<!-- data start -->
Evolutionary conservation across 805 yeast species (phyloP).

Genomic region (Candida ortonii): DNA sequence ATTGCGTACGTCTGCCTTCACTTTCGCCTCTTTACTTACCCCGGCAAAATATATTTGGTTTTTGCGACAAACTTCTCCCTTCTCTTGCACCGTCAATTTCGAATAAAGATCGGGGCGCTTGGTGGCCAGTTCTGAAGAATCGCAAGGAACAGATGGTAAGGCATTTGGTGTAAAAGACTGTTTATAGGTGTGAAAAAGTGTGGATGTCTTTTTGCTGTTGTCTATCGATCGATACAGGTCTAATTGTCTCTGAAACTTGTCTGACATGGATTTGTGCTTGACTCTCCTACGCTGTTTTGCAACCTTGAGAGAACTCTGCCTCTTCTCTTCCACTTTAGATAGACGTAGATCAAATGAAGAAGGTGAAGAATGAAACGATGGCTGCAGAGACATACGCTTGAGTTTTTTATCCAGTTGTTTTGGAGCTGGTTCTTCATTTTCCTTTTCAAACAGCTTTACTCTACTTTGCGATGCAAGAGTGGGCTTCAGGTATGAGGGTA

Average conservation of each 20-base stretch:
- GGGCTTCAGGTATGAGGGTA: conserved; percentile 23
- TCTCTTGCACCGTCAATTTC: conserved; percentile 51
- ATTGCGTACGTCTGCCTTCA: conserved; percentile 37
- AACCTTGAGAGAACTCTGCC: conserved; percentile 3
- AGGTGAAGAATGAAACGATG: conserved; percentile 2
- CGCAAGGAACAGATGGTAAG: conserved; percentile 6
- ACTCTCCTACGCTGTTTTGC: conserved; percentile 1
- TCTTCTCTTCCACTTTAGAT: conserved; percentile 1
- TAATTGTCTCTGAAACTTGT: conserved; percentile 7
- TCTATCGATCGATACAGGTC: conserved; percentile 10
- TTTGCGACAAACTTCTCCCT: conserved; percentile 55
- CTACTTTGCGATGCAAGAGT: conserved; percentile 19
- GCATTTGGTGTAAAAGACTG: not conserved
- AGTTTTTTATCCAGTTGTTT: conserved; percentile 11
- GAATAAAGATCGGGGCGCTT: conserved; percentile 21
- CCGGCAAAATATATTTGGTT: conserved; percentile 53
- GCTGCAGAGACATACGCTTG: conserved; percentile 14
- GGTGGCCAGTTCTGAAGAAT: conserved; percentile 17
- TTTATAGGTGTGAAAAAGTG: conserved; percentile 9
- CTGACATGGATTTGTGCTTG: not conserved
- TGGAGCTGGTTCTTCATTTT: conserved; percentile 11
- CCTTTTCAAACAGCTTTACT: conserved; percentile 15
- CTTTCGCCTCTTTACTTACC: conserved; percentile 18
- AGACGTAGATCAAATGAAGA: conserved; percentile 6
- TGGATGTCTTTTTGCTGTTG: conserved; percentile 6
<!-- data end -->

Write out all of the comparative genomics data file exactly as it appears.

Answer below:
Evolutionary conservation across 805 yeast species (phyloP).

Genomic region (Candida ortonii): DNA sequence ATTGCGTACGTCTGCCTTCACTTTCGCCTCTTTACTTACCCCGGCAAAATATATTTGGTTTTTGCGACAAACTTCTCCCTTCTCTTGCACCGTCAATTTCGAATAAAGATCGGGGCGCTTGGTGGCCAGTTCTGAAGAATCGCAAGGAACAGATGGTAAGGCATTTGGTGTAAAAGACTGTTTATAGGTGTGAAAAAGTGTGGATGTCTTTTTGCTGTTGTCTATCGATCGATACAGGTCTAATTGTCTCTGAAACTTGTCTGACATGGATTTGTGCTTGACTCTCCTACGCTGTTTTGCAACCTTGAGAGAACTCTGCCTCTTCTCTTCCACTTTAGATAGACGTAGATCAAATGAAGAAGGTGAAGAATGAAACGATGGCTGCAGAGACATACGCTTGAGTTTTTTATCCAGTTGTTTTGGAGCTGGTTCTTCATTTTCCTTTTCAAACAGCTTTACTCTACTTTGCGATGCAAGAGTGGGCTTCAGGTATGAGGGTA

Average conservation of each 20-base stretch:
- GGGCTTCAGGTATGAGGGTA: conserved; percentile 23
- TCTCTTGCACCGTCAATTTC: conserved; percentile 51
- ATTGCGTACGTCTGCCTTCA: conserved; percentile 37
- AACCTTGAGAGAACTCTGCC: conserved; percentile 3
- AGGTGAAGAATGAAACGATG: conserved; percentile 2
- CGCAAGGAACAGATGGTAAG: conserved; percentile 6
- ACTCTCCTACGCTGTTTTGC: conserved; percentile 1
- TCTTCTCTTCCACTTTAGAT: conserved; percentile 1
- TAATTGTCTCTGAAACTTGT: conserved; percentile 7
- TCTATCGATCGATACAGGTC: conserved; percentile 10
- TTTGCGACAAACTTCTCCCT: conserved; percentile 55
- CTACTTTGCGATGCAAGAGT: conserved; percentile 19
- GCATTTGGTGTAAAAGACTG: not conserved
- AGTTTTTTATCCAGTTGTTT: conserved; percentile 11
- GAATAAAGATCGGGGCGCTT: conserved; percentile 21
- CCGGCAAAATATATTTGGTT: conserved; percentile 53
- GCTGCAGAGACATACGCTTG: conserved; percentile 14
- GGTGGCCAGTTCTGAAGAAT: conserved; percentile 17
- TTTATAGGTGTGAAAAAGTG: conserved; percentile 9
- CTGACATGGATTTGTGCTTG: not conserved
- TGGAGCTGGTTCTTCATTTT: conserved; percentile 11
- CCTTTTCAAACAGCTTTACT: conserved; percentile 15
- CTTTCGCCTCTTTACTTACC: conserved; percentile 18
- AGACGTAGATCAAATGAAGA: conserved; percentile 6
- TGGATGTCTTTTTGCTGTTG: conserved; percentile 6